The key question surrounding the start of the U.S.-led Indo-Pacific Economic Framework for Prosperity has long been which countries will join which of the four pillars – a question expected to be answered later this week when ministers from the 14 nations gather in Los Angeles.
Ahead of the Sept. 8-9 ministerial, researchers at The Asia Group have created a graph, based on public comments from IPEF partners and others, showing which countries are likely to sign up for which pillar. The chart shows likely members, possible members and undecided members for each.
The Asia Group is a consulting firm that serves companies looking to grow in Asia. It was founded in 2013 by Kurt Campbell, who now serves as deputy assistant to the president and coordinator for the Indo-Pacific.
Charles Dunst, the deputy director of research and analytics at The Asia Group who helped put the chart together, said the advisory firm’s “research and analytics team created the graphic to help clarify potential IPEF pillar participation ahead of the September 8-9 ministerial meeting – at which members are expected to confirm such participation.”
“We've analyzed public statements and engaged stakeholders across the Indo-Pacific to offer our best predictions ahead of next week's meeting,” he said in an email to Inside U.S. Trade late last week.
The IPEF’s four pillars include trade, decarbonization and infrastructure, supply chains, and tax and anti-corruption. The Office of the U.S. Trade Representative leads the trade pillar, while the Commerce Department leads the other three.
Courtesy of The Asia Group
The graphic shows India as an “undecided” candidate for the trade pillar, which accords with analysts’ view in May that the country was more likely to focus on the other three pillars.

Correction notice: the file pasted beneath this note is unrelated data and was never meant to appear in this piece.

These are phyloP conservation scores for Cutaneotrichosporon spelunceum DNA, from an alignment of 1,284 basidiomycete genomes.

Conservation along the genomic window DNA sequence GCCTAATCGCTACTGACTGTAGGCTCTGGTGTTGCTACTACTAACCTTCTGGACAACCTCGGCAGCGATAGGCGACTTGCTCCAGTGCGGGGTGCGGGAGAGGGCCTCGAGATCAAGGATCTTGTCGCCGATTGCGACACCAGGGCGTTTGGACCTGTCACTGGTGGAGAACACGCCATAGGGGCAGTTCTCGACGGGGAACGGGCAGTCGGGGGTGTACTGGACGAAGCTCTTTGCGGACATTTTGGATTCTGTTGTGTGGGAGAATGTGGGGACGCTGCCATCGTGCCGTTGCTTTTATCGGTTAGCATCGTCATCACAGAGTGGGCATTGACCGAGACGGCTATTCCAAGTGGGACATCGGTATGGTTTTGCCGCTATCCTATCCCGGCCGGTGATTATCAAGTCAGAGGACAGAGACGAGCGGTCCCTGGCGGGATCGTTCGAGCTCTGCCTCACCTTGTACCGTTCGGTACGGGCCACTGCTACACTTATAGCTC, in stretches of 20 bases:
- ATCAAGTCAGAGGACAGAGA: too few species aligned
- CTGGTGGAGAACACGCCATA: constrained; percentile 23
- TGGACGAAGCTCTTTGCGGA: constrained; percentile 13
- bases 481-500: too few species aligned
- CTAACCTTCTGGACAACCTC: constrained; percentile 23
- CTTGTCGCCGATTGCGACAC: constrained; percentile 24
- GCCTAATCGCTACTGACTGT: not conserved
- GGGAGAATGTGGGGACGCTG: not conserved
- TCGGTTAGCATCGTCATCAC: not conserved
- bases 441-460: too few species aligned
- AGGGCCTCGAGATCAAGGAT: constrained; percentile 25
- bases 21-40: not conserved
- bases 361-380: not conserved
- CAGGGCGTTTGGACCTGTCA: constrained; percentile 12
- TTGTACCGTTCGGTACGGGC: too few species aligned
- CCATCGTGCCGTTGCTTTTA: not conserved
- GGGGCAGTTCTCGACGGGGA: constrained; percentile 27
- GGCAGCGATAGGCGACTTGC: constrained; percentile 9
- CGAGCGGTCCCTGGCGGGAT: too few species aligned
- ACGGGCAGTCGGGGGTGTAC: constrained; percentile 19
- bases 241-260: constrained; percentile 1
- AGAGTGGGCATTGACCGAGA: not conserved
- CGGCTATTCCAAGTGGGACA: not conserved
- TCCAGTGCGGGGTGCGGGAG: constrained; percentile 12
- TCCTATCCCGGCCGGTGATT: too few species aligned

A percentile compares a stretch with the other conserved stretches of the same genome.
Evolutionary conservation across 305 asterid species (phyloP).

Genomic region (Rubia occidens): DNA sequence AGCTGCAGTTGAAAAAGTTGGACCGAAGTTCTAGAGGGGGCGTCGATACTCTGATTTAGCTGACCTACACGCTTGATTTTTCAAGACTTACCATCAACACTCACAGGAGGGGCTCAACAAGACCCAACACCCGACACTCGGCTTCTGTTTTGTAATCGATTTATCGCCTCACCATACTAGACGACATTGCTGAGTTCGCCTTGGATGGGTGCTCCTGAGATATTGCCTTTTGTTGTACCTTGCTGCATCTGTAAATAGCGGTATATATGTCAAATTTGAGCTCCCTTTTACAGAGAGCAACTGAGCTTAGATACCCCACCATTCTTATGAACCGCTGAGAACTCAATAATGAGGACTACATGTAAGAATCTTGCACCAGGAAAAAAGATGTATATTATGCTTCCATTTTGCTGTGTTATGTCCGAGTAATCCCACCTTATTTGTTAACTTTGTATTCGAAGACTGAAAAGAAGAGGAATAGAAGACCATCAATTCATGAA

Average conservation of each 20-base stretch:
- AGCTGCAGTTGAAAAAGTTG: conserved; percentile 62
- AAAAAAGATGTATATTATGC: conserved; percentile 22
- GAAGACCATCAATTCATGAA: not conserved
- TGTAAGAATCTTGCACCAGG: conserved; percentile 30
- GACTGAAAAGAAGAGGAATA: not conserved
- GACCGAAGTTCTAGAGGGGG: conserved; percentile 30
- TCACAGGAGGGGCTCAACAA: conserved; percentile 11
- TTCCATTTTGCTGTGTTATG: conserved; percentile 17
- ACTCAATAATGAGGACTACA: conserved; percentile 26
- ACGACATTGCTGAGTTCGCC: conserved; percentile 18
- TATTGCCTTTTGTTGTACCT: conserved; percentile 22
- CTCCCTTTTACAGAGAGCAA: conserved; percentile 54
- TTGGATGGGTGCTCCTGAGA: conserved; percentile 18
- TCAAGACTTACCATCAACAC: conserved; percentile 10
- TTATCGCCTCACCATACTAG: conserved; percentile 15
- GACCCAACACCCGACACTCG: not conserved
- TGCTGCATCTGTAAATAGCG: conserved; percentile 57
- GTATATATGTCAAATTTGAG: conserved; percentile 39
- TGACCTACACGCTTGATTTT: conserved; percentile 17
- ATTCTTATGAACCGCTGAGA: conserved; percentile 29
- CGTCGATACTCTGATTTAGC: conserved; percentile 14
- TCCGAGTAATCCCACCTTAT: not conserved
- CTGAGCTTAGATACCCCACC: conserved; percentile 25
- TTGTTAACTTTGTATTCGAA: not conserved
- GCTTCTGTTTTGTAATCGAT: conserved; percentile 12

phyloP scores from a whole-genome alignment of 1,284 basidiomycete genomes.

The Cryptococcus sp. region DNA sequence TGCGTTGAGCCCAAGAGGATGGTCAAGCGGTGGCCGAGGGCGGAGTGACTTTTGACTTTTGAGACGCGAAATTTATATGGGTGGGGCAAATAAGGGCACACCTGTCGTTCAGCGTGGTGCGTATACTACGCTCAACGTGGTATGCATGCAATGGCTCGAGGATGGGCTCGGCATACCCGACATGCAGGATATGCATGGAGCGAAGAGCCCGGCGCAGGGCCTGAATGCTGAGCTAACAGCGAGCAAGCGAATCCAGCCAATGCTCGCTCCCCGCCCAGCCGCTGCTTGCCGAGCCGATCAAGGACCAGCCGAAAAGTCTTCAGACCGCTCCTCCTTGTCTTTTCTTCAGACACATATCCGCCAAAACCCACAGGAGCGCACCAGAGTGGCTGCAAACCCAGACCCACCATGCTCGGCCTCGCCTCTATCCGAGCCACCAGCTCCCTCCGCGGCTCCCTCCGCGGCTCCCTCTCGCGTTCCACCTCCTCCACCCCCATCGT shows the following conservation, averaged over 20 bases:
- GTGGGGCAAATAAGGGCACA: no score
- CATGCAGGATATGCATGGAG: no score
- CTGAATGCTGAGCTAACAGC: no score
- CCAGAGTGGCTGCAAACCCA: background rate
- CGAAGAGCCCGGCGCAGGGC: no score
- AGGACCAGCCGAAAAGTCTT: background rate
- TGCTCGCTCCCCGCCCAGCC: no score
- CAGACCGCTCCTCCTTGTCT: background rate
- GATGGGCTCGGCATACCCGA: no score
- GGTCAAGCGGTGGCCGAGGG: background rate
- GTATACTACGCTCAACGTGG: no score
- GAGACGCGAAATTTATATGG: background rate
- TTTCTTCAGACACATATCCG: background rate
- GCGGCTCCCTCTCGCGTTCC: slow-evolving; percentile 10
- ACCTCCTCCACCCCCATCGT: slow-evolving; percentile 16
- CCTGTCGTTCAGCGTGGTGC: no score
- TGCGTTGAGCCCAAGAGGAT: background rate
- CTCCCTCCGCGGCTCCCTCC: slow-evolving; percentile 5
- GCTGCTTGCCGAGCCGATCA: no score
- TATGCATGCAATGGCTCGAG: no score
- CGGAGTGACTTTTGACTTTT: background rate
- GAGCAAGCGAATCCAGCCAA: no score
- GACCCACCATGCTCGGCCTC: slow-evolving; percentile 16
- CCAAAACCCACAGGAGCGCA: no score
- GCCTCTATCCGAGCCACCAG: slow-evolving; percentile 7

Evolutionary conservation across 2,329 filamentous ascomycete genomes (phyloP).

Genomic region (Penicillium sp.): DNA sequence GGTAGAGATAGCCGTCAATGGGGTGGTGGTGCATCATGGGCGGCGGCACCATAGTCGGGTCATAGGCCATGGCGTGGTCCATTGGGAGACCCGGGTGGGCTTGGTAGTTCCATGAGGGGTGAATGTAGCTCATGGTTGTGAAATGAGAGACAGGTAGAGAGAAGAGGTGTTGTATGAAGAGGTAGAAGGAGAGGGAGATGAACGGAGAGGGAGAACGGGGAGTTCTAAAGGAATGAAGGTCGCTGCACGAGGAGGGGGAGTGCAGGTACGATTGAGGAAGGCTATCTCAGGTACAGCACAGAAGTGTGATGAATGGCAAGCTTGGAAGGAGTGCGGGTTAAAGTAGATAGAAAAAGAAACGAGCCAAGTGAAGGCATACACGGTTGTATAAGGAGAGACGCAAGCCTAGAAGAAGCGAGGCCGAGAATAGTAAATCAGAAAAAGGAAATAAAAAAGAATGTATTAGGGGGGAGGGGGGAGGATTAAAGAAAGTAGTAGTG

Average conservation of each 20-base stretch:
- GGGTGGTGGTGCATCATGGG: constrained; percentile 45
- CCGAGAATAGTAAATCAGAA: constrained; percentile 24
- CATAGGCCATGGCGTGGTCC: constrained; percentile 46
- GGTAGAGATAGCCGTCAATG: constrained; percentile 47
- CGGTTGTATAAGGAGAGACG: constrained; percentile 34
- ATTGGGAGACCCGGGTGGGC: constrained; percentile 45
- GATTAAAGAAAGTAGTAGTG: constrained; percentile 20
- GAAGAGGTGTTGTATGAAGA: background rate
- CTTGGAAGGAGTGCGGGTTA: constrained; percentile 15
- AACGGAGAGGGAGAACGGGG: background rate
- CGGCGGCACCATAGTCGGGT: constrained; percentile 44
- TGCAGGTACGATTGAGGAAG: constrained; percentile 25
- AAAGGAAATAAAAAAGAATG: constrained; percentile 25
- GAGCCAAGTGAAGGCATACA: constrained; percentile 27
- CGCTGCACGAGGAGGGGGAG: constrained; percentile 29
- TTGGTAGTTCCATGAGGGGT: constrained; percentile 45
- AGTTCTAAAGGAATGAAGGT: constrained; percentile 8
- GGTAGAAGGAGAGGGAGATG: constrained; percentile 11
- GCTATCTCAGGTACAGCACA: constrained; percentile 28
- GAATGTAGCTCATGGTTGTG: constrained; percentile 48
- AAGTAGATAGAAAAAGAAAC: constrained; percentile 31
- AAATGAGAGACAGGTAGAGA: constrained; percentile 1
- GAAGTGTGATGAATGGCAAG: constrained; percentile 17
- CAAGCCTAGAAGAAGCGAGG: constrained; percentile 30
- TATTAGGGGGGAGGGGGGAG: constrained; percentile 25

Vietnam also is labeled as undecided about joining the trade pillar, while Indonesia, the Philippines, Thailand and Fiji are “possible members.” Australia, Brunei, Japan, South Korea, Malaysia, New Zealand and Singapore are listed as likely trade-pillar participants.
Six countries – Australia, Brunei, Japan, South Korea, New Zealand and Singapore – are recognized as likely participants in all four pillars, with all 14 IPEF members projected to join the supply chain pillar.
The graph shows the decarbonization and infrastructure pillar has five “possible members” -- India, Indonesia, the Philippines, Thailand and Vietnam – with the remaining countries named as likely participants.
Australia, Brunei, Japan, New Zealand, South Korea, Singapore, Thailand and Vietnam are likely on the tax and anti-corruption pillar, the chart shows, with Malaysia and Fiji listed as “possible members.” On that pillar, India, the Philippines and Indonesia are listed as “undecided.”
Malaysia’s minister of international trade and industry, Mohamed Azmin Ali, tweeted last month that the country had decided to join all four pillars.
Beyond the initial question of which countries join which pillar is another unknown: Which countries might later join IPEF. U.S. officials have said more will be encouraged to join, and more are expected.
Dunst said Bangladesh “certainly seems like a candidate, given its size, economic potential, and interest in balancing economic ties between Beijing and Washington.” In June, the U.S. and Bangladesh held a High-Level Economic Consultation in Washington, DC. At the meeting, State Department officials briefed Bangladesh counterparts on IPEF, and Bangladesh “welcomed additional information on the supply chain resilience and decarbonization pillars of the IPEF,” a State readout said. China has warned Bangladesh about joining IPEF.
Two other countries – Cambodia and Laos – have been identified by analysts as possible participants, but Dunst said the administration “appears more skeptical” about both, “seeing them as economies that could drag down standards. Discussions are ongoing, but neither the Cambodians nor Laotians seem to be expecting an invite.”
The administration also has made a point of reaching out to Pacific island countries, announcing last week that it will host the first-ever U.S.-Pacific Island Country Summit later this month. It has touted the addition of Fiji to IPEF, saying the country – which joined shortly after the formal launch of talks in May – allowed for “full regional diversity” among participants.
“The administration certainly could approach other Pacific Island countries, but Fiji was the obvious first choice – given its size, political stability, and balanced approach to foreign policy,” Dunst said. -- Maydeen Merino (firstname.lastname@example.org)